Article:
Digital is not coming, it is here. This is almost becoming a catchphrase for myself; I seem to say it that often. And when it comes to Blockchain in HR, I say it again. Early adopters are already using blockchain inspired approaches in HR today. Not in the 2030s, but here in 2020s.

Despite Blockchain being considered “new” in truth the technology has been around since circa 2008. The technology will be truly game changing, and Gartner predicts that the technology will deliver over $3 trillion in business value by 2030. It will do this by completely transforming how employees, customers and society will interact.

For those still not sure how blockchain works, imagine a SharePoint type system that exists today, where various users in a company are able to view and access information across various teams. It has different levels of access and visibility depending on your level of authorization in your company and what types of information you should or would need in order to do your job. Now imagine that same system being connected to every other SharePoint system at all your competitors in the industry. But with the highest possible levels of security to ensure data protection and validity is 100% accurate and incorruptible.

The basics of blockchain

Without getting too technical, most blockchains will typically consist of 5 characteristics

  • Distributed Ledger – This is essentially what I meant by one big connected SharePoint system. A distributed ledger is a shared network of replicated, shared, and synchronized information spread across multiple companies, institutions or countries.
  • Encryption – All data is recorded securely. People and companies can protect and control their information and share only what is required for a given transaction.
  • Immutability – All transactions come with a digital signature, date and time stamp and added to the ledger in the correct order. Cryptography means it is impossible for this to be changed, ensuring integrity of the information, forever.
  • Tokenization – we have all heard of bitcoin, right? That’s this stage right here. Every transaction is completed with an exchange of a token, which have been popularized as coins in the mainstream. But in addition to being used as currency, can be used in a number of other ways.
  • Decentralisation – This means there is no central administrator or centralized data storage. The individual computers that run a copy of the ledger that updates in real time are called nodes. Due to the level of security and accuracy of the information, there would be no need for central governing authorities.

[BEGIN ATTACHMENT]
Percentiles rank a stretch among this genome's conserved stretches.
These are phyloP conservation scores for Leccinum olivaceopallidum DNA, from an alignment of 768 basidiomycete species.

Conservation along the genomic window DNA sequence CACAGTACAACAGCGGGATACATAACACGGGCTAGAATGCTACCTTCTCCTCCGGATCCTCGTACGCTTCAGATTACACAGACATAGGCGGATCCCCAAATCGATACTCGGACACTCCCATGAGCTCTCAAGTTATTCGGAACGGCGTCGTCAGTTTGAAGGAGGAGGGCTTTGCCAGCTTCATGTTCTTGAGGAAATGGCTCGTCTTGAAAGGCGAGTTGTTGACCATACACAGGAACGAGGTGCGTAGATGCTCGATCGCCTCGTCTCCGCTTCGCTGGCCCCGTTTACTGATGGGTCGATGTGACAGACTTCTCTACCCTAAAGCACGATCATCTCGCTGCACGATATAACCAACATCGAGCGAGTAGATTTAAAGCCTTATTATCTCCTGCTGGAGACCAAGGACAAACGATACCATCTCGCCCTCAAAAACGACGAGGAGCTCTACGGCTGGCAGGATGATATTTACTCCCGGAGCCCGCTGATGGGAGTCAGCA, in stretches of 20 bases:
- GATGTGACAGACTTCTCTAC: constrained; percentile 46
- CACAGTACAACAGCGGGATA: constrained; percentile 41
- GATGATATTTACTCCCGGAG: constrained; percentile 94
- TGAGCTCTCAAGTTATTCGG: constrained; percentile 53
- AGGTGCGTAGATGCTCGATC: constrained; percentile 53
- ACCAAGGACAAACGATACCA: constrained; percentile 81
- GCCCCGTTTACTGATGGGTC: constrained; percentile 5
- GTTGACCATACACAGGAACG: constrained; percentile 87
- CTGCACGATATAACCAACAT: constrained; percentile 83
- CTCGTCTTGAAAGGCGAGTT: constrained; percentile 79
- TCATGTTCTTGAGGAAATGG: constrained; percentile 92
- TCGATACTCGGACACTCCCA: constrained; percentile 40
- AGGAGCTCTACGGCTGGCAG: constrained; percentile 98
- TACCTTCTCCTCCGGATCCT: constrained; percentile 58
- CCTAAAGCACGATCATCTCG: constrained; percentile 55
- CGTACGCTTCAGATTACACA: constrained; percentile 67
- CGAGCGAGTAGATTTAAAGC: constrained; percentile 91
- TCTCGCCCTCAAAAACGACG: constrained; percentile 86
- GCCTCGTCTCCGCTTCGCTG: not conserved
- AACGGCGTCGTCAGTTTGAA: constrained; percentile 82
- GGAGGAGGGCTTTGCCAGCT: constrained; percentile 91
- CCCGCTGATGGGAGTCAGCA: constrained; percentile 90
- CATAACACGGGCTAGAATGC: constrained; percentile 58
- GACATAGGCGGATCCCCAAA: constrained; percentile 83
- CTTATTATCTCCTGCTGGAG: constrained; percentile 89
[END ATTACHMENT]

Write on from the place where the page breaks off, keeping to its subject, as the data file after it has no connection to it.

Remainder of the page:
How will this impact Human Resources?

OK, that’s the boring stuff out of the way, let’s talk practical uses of blockchain in HR. To date there are several practical use cases for human resources. Some of them could even be at proof of concept stage in only a couple of months!

  • Background and employment history checks – this is one of the easiest use cases for blockchain in HR. Imagine being able to get a full background check completed in a matter of seconds. All the data is already housed in fixed locations, education information, career history, professional qualifications etc. Connecting all this information by distributed ledger is very straight forward and there are already several proof of concepts / pilots up and running around the world
  • Employee data – Companies have huge amount of private information on their employees. If this was transferred to a blockchain it could be encrypted and immutably recorded. Especially important for sensitive information such as medical conditions or performance history. It would also mean the data could only be shared in tokenized form only to those with verified permission meaning no more HR data breaches!
  • Smart contracts and payment – a contract executed on the blockchain would be game changing. It would be enforceable and immutable, providing greater protection for all parties. It could ensure when certain conditions are met, for example a certain number of days of employment have passed, payment is initiated. Transactions would be more reliable; no payroll or banking errors would occur. Likewise, banks would no longer be needed to process payments – saving businesses money on transaction fees.
  • Audit & Compliance – Everyone has had to deal with the GDPR regulations in Europe or PDPA regulations in Singapore. Employees and customers would be able to enforce their right to be forgotten at the touch of a button. They could delete an encryption key and make their personal data irretrievable. It would give everyone complete control over who can use their data and how – and no company would be able to breach it, either on purpose or accidentally. With such robust and automated processes across the spectrum year end audits of SOPs and the like would be practically unnecessary.

This is just the tip of the iceberg of what blockchain will bring to not just HR, but the world. It will reduce the need for intermediaries in all areas of our lives. Can you imagine a world where no one needs a bank, an insurer, a recruitment agent, a real estate agent, a lawyer or an accountant? Think its decades away? Just remember, 12 years ago, none of us had an iPad or a smart phone, it will happen a lot quicker than you think!

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